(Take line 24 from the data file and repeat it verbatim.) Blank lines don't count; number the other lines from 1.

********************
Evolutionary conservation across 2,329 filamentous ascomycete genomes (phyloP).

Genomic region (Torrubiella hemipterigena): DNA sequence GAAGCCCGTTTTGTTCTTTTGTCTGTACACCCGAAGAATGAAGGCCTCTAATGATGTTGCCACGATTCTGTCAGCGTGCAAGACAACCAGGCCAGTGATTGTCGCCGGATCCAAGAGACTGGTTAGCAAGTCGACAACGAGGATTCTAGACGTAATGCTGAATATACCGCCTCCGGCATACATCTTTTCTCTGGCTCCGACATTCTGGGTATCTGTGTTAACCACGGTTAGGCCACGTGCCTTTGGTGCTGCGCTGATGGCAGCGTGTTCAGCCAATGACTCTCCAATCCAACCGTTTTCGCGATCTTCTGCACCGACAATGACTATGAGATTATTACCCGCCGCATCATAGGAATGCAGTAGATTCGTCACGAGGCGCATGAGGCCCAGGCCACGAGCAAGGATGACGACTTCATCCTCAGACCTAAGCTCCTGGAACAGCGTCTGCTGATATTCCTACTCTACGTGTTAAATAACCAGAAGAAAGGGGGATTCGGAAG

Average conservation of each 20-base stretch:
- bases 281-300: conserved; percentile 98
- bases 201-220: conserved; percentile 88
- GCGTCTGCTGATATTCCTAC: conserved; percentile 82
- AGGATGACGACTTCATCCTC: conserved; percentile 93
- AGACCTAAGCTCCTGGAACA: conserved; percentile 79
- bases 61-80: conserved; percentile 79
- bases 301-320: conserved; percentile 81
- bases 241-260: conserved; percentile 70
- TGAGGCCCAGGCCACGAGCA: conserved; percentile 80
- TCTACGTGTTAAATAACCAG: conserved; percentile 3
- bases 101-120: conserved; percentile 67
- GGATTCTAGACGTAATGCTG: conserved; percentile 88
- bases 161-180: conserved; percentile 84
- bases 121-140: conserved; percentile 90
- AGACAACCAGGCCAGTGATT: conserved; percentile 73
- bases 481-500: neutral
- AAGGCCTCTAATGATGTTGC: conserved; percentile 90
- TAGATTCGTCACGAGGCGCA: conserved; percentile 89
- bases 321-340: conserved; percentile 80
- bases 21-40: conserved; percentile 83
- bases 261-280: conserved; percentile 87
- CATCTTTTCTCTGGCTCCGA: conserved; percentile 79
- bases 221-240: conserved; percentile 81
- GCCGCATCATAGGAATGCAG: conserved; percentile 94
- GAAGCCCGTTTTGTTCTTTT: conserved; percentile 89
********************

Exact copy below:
- bases 261-280: conserved; percentile 87